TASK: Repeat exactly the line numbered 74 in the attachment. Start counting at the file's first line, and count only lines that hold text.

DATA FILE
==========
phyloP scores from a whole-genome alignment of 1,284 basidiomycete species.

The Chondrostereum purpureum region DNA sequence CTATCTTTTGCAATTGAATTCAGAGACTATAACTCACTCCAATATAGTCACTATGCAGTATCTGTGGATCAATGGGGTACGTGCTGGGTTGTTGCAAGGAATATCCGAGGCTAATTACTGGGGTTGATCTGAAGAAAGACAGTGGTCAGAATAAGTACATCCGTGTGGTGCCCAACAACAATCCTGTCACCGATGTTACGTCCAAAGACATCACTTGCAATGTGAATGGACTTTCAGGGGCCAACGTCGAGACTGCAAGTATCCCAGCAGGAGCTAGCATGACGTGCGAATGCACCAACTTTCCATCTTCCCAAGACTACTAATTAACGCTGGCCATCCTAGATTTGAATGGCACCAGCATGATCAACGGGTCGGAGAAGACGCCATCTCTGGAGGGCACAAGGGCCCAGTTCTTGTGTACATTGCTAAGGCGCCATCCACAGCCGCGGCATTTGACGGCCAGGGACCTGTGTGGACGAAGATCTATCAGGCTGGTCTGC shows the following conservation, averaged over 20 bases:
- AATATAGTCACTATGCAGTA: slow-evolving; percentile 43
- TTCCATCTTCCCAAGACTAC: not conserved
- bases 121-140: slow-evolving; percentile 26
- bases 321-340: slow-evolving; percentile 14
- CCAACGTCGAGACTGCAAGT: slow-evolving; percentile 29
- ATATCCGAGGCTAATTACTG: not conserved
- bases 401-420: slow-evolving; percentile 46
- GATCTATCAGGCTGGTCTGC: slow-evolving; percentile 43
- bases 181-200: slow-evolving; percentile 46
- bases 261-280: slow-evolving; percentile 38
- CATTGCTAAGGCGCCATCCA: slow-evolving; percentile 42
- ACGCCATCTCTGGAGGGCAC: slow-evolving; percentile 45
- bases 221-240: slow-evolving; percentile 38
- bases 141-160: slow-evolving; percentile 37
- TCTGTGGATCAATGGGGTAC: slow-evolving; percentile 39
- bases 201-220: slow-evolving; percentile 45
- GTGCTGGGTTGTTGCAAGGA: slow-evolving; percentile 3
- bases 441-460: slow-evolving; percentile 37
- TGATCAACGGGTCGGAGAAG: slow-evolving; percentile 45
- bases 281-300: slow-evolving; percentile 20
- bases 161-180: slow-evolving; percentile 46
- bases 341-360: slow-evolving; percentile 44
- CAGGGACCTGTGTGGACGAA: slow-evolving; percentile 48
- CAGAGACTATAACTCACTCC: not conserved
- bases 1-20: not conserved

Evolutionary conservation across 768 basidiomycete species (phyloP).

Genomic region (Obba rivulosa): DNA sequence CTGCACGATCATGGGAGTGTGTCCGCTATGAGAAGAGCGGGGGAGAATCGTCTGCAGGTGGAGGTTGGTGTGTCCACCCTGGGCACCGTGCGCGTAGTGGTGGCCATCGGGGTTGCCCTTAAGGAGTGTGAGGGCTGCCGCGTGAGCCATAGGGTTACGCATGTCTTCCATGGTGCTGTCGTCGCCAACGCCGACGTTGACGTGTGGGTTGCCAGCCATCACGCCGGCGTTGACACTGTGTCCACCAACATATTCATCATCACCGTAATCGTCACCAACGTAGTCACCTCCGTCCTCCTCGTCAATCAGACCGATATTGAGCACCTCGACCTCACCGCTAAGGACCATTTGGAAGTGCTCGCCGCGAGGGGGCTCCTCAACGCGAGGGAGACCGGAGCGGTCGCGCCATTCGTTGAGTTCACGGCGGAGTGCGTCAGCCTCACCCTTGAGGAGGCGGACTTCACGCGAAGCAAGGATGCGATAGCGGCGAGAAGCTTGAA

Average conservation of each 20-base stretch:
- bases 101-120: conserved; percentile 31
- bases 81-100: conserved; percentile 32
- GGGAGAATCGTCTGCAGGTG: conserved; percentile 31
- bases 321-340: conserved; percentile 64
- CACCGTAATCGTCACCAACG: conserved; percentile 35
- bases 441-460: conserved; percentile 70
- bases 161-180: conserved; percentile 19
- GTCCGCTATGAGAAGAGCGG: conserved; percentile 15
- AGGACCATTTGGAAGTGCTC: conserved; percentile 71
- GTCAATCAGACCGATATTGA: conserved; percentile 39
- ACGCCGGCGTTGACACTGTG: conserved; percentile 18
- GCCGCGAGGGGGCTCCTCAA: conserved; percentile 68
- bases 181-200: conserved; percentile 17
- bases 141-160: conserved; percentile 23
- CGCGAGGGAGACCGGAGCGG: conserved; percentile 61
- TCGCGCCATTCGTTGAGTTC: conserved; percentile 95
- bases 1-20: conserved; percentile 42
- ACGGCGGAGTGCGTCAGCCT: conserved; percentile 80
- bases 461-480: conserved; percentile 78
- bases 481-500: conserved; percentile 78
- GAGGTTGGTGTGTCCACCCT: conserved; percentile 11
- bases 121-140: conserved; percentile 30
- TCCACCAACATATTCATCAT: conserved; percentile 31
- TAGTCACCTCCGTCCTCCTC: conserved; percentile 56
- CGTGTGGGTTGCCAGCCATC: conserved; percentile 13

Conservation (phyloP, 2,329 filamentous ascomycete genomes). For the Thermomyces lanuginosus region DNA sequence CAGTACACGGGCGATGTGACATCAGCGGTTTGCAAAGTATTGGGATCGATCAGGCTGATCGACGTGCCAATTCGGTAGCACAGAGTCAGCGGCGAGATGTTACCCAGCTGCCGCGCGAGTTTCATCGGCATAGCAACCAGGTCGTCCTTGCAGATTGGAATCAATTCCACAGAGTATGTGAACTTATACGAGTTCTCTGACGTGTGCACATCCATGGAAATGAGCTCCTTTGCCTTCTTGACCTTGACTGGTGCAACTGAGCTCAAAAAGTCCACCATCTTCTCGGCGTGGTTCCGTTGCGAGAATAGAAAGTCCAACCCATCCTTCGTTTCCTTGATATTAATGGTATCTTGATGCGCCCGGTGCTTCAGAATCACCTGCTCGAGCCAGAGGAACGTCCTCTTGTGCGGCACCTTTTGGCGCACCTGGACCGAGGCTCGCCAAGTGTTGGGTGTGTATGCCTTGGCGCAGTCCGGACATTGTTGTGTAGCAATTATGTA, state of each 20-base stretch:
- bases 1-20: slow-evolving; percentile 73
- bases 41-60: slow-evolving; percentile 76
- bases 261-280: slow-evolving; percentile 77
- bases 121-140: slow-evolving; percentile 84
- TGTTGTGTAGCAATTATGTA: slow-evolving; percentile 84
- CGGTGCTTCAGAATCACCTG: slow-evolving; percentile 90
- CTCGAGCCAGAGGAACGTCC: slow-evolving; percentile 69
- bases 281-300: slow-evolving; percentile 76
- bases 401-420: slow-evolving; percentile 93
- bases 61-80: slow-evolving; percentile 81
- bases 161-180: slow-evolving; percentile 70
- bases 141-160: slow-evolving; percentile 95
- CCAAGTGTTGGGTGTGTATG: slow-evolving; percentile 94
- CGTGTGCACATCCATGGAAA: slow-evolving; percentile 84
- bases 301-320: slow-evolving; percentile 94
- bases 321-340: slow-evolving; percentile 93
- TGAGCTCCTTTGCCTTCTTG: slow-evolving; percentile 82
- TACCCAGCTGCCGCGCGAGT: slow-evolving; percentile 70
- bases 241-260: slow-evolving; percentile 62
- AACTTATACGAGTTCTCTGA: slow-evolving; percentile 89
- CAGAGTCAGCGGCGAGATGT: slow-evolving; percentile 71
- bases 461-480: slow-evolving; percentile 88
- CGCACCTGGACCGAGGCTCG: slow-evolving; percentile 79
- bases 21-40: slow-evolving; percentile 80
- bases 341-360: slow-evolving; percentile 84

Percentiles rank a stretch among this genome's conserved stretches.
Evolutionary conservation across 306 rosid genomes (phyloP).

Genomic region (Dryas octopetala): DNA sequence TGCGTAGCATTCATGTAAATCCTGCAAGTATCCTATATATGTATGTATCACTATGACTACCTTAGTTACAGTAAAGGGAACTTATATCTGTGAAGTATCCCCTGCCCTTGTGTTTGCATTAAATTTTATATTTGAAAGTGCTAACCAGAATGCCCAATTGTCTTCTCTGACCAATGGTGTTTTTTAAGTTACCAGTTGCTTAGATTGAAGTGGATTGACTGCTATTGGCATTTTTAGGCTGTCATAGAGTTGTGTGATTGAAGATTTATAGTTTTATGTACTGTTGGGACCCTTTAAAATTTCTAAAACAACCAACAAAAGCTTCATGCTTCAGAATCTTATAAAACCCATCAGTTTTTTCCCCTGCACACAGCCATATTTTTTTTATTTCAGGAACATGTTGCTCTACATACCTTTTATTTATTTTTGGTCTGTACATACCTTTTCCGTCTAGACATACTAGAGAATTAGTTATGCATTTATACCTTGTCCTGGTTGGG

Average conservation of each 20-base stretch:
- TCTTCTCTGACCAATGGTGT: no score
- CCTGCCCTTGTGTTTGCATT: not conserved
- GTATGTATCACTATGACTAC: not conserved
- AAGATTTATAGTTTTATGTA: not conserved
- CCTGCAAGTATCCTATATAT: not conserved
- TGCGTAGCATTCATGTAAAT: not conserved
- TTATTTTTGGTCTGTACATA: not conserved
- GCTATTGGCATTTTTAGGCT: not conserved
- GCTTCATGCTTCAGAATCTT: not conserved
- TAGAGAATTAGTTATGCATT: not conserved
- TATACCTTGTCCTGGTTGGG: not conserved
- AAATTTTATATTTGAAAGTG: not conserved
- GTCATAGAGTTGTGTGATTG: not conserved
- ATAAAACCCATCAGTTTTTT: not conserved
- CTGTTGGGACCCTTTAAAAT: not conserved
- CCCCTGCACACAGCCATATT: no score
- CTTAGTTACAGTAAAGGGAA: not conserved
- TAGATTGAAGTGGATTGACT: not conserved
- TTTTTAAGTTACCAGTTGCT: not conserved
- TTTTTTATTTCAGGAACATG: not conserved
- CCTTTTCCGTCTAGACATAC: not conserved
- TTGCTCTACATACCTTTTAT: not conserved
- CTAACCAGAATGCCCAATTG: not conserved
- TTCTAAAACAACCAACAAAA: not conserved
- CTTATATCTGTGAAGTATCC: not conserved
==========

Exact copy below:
- TACCCAGCTGCCGCGCGAGT: slow-evolving; percentile 70